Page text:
Steve Hochstadt: Until recently, nobody knew that the unprecedented wealth of American society carried extreme dangers for our own future. Our modern lifestyles of consumption are slowly killing the planet.
Georgianne Nienaber: LaDuke slammed the Minnesota Ottertail Power Company for being “punitive” in its refusal to allow the White Earth Recovery Project to supply its own power and have some to sell to the rest of the grid. Minnesota has the strictest electrical inspection standards in the United States.
Georgianne Nienaber: Journalists have a responsibility to examine the science and it will not be easy. The public has a responsibility to learn more about their environment. It is obvious that government is not looking out for Gulf Coast residents. Communities will be forced to step in and do independent monitoring.
Linda Milazzo: We who are selfish, who sacrifice our planet to fulfill desires not related to sustainment, are earth-perps. Every drowned polar bear incriminates us. Every oil asphyxiated dolphin, pelican and turtle inculpates us. Every decapitated mountain besmirches us. Every toxic landfill debases us.
Tracy Emblem: Big Oil bought and controlled the alternative energy business because Big Oil’s main business is and has always been oil, gas, coal and petrochemical profits first. The “private sector” stimulated was the mergers and buy-outs of smaller photovoltaic research and development companies by Big Oil companies.
Dick Price: The reason we’ve got oil rigs drilling a mile deep into the ocean and fouling Alaska’s wilderness is because you and I insist on filling up our car’s gas tank anytime we want, right to the top, at a fraction of the cost others around the world pay, almost as an inalienable right. It’s why we’ve got soldiers dying in Afghanistan and Iraq these many years down the road, too, you know.
Robert Reich: Tuesday night, President Obama did not call for a tax on carbon. He didn’t even ask the Senate to pass the cap-and-trade legislation that emerged from the House. Instead, he said there were lots of good ideas out there and he’s willing to consider any of them — which seemed more like a way of declaring cap-and-trade dead.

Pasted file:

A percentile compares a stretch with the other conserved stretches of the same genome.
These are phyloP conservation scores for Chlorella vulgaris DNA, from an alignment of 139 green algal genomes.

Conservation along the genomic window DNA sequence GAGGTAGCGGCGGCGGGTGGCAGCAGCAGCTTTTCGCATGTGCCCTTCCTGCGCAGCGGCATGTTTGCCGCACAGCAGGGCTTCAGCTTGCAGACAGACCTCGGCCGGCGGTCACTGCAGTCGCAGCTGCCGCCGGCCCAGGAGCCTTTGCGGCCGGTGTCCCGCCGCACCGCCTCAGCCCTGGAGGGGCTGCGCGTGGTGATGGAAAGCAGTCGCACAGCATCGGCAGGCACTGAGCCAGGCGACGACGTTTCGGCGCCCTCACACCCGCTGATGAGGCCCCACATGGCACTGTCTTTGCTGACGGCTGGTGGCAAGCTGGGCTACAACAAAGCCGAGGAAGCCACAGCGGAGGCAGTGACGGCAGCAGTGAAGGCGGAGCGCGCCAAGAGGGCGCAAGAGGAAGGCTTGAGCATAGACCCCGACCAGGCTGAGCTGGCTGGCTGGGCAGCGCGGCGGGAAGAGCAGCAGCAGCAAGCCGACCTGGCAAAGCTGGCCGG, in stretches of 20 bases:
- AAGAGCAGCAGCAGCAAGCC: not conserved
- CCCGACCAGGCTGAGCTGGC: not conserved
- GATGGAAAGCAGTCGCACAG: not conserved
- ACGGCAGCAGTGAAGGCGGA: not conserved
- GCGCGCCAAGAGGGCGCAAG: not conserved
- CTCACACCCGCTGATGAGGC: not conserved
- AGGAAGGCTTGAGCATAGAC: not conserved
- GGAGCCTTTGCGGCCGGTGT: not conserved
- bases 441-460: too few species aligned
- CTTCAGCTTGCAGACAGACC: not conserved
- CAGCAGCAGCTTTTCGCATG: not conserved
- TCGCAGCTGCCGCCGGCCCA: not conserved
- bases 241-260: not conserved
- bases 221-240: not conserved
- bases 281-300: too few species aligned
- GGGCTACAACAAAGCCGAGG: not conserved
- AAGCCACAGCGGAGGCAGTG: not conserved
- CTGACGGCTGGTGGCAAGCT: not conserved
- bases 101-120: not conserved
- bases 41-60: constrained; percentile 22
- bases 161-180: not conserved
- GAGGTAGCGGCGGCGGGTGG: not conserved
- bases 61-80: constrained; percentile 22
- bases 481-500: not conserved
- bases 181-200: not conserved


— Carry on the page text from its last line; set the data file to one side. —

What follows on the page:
An Exclusive (Somewhat Apocryphal) Interview with Stephen Hawking on the British Petroleum Gulf Oil Spill Event Horizon
Georgianne Nienaber: There is a deep distrust of anything British Petroleum has to say here in south Louisiana, and the President’s claim that 90 percent of the flow will be stopped by the middle of July is being roundly criticized. If the number came from BP, there is good reason to be incredulous.
Georgianne Nienaber: The boom material used by British Petroleum to contain the massive river of oil that it flowing into the Gulf of Mexico is not working. So, ask yourself why BP is unwilling to use a product that seems far superior to the bloated, filthy, broken “sausage” absorbent boom that is washing up along miles of sensitive marshlands on the Louisiana Coast.
Adam Eran: The acute problem of the Gulf oil spill makes the cost of corruption-afflicted government front page news. Lax Federal offshore drilling oversight under Bush 43 has cost us dearly. However, our society’s vulnerability to any trouble with this critical resource should also remind us of the chronic problem: peak oil.
Georgianne Nienaber: Dawn offered a grand sunrise, and as our skiff skimmed over relatively flat seas, the endless sky was a counterpoint to the sickening sheen on the water’s surface, blobs of red-orange light crude, and worse yet, bubbles of foam and oil that indicated controversial dispersants had done their job, suspending oil in the water column, making the water opaque and denying sunlight to the organisms below.
Robert Reich: Friday’s job report was awful. For most new high school and college grads finding a job is harder than ever. Meanwhile, states are cutting summer jobs for disadvantaged young people. What to do with this army of young unemployed? Send them to the Gulf to clean up beaches and wetlands, and send the bill to BP.
Robert Reich: But confusion over who’s in charge – BP or the White House – continues to reign. Questioned about whether BP can successfully shear off the well pipe in order to fit a cap over it, Allen answered “I don’t think the issue is whether or not we can make the second cut. It’s about how fine we can make it, how smooth we can make it.”